By Nigel Edgar
KUCHING, June 24: All oil and gas players that have registered with the Sarawak government have been paying the 5 per cent sales tax that was imposed effective Jan 1 this year, except one.
In revealing this, Datuk Abang Johari Tun Openg said this company, which he did not name, had not only not paid the tax since day one but has been trying to negotiate with the state government to lower the tax.
“We are imposing our sales tax on oil and gas. That is our right. If somebody doesn’t want to pay, that is a crime because it is within our law passed by the State Legislative Assembly (DUN).
“It’s only 5 per cent, not that much. But I must extend my appreciation to the players that have registered with us, and they are paying their 5 per cent. Thank you very much.
“But there is one (company) that is still trying to negotiate. I told them that is our right and they have admitted it is our right. The question is the quantum.
“They want us to review our 5 per cent, but I can tell you, we review, you give us equivalent in terms of revenue,” Abang Johari said at the opening of PricewaterhouseCoopers Associates Sdn Bhd (Pricewaterhouse) Kuching office at Wisma STA here this morning.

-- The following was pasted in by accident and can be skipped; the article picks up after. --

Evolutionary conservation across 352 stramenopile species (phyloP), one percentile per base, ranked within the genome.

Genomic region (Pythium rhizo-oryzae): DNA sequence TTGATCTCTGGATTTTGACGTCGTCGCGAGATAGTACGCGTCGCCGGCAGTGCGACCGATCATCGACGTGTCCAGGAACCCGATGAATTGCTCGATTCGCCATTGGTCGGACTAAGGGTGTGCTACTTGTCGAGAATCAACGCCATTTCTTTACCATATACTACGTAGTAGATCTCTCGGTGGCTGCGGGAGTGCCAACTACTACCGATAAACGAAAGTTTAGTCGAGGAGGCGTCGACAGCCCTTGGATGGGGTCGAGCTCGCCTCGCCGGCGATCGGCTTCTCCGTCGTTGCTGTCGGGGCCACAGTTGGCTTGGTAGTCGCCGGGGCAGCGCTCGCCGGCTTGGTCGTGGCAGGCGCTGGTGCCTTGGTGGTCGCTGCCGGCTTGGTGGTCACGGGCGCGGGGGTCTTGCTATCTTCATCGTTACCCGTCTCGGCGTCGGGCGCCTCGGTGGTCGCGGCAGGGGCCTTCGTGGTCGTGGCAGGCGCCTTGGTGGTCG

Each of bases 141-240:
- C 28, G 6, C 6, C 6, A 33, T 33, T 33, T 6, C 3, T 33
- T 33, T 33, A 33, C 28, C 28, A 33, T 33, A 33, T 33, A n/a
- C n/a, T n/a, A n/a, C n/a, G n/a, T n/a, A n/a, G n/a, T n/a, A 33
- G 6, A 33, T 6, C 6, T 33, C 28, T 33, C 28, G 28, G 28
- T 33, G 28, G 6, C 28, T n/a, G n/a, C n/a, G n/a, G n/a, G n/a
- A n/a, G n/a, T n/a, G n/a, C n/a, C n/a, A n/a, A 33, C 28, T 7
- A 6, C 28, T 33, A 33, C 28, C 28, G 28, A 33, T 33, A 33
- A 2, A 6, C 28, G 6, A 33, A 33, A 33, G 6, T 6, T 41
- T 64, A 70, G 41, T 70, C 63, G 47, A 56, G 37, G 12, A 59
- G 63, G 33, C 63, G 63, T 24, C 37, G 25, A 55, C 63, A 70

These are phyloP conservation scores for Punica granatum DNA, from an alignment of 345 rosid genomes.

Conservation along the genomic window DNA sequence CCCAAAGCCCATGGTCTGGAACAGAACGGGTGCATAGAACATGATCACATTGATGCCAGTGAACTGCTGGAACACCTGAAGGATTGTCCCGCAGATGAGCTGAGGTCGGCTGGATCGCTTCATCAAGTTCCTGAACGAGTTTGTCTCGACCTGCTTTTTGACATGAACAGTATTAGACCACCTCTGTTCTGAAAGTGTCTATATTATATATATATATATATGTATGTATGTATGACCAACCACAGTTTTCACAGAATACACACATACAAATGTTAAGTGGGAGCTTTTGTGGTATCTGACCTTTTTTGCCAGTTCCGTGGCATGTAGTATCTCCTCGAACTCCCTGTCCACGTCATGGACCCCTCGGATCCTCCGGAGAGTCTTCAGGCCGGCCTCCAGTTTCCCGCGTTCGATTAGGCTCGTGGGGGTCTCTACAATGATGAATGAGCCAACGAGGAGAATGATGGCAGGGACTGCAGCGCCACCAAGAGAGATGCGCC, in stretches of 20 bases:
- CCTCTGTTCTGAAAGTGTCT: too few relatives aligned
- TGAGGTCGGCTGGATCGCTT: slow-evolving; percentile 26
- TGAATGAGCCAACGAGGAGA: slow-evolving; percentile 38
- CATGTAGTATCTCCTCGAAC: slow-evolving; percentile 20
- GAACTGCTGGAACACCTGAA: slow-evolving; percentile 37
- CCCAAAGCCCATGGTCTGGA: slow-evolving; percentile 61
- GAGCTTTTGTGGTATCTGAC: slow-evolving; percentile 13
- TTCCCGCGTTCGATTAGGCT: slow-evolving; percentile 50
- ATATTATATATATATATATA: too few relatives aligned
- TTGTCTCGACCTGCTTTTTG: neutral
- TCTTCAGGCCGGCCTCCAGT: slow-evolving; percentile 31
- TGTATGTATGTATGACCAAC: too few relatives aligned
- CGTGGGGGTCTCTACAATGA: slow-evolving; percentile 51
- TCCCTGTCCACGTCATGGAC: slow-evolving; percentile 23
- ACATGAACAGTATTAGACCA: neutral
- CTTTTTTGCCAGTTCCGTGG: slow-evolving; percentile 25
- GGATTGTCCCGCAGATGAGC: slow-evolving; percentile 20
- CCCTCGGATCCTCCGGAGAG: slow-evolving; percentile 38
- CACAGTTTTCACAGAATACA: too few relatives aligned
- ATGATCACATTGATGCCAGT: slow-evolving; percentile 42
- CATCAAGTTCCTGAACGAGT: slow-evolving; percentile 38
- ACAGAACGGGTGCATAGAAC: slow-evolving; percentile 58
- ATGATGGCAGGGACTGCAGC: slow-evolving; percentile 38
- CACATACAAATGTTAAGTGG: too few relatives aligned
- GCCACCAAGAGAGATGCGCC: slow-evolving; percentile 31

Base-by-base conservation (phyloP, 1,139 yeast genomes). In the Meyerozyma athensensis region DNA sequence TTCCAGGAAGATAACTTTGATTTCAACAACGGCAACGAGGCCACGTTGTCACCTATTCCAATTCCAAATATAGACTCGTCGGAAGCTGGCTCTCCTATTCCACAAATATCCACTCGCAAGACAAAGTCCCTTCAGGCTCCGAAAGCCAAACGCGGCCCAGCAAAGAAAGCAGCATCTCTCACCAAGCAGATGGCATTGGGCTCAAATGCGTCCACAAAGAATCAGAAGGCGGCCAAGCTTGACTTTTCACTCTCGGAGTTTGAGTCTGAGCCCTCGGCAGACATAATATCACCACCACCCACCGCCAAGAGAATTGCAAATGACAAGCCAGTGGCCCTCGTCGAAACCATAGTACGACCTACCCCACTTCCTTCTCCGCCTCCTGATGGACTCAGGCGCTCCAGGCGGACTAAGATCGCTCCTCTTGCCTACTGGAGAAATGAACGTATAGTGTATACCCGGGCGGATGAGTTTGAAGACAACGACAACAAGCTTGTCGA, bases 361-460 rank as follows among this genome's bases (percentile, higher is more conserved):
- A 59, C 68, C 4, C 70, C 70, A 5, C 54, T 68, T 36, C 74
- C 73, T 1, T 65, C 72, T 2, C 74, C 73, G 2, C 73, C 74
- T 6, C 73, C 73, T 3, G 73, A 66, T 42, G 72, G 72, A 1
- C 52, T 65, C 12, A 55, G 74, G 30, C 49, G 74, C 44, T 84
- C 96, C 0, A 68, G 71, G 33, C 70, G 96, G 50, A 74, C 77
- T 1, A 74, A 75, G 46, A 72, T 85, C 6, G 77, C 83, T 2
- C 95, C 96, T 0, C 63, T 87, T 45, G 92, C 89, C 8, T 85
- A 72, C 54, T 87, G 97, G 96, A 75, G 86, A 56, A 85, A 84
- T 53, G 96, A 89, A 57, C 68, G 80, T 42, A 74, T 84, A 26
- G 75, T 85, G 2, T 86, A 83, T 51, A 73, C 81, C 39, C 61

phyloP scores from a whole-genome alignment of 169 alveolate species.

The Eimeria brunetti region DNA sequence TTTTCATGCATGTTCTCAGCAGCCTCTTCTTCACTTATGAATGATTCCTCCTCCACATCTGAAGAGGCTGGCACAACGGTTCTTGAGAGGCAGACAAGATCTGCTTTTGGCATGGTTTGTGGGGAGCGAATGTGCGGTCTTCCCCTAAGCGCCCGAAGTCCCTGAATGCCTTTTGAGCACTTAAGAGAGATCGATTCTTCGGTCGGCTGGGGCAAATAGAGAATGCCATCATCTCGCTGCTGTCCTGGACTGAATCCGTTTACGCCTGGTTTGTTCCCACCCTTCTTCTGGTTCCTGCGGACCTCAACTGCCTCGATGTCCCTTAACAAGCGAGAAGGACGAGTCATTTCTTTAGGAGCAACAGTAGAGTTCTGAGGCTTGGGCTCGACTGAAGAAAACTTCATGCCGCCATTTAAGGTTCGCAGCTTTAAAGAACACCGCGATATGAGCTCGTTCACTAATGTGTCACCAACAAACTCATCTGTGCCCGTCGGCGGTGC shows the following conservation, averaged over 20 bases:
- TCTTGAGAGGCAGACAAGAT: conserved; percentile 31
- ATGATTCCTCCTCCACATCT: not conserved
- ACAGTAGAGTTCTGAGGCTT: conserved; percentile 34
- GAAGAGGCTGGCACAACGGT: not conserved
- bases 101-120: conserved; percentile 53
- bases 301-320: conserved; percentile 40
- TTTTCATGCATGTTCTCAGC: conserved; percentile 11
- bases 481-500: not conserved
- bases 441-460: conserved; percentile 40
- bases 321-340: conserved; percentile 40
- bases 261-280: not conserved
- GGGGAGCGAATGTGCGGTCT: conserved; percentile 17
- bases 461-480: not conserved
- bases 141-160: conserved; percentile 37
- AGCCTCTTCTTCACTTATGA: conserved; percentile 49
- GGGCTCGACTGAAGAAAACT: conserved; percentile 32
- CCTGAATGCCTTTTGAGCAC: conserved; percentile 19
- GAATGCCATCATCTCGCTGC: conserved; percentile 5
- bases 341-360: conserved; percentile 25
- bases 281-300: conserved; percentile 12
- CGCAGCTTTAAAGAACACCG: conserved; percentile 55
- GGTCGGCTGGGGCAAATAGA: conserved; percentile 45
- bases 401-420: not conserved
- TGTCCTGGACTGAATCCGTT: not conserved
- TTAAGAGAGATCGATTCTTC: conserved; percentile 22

Meanwhile, Abang Johari also took a swipe at the claim made by Finance Minister Lim Guan Eng on June 21 that Sarawak would go bankrupt under Gabungan Parti Sarawak (GPS)’s rule within three years.
“While we know where do we spend (our money), we must also know where our money comes from. Spending without knowing your income is dangerous. So, I explored how to get revenue, and this revenue is meant to fund the state’s development programmes.
“While we do that, we must know on rainy days, we must protect our savings. So these are the main criteria when we run our economy. Thank god, Sarawak leaders know about this.
“I assure you that Sarawak will not be bankrupt in three years,” he said.
Abang Johari said the state government based its RM11 billion 2019 state budget on the state revenue, which is almost equivalent to that. He also revealed that Sarawak always had a surplus budget.
“There is a limit to politics. Not everything should be politicised. There’s a limit. You must work (politics) based on what you feel should be done for the people.
“And my government is doing that, not too much politicking because we want to upgrade the standard of living while at the same time enhancing our revenue,” he said. — DayakDaily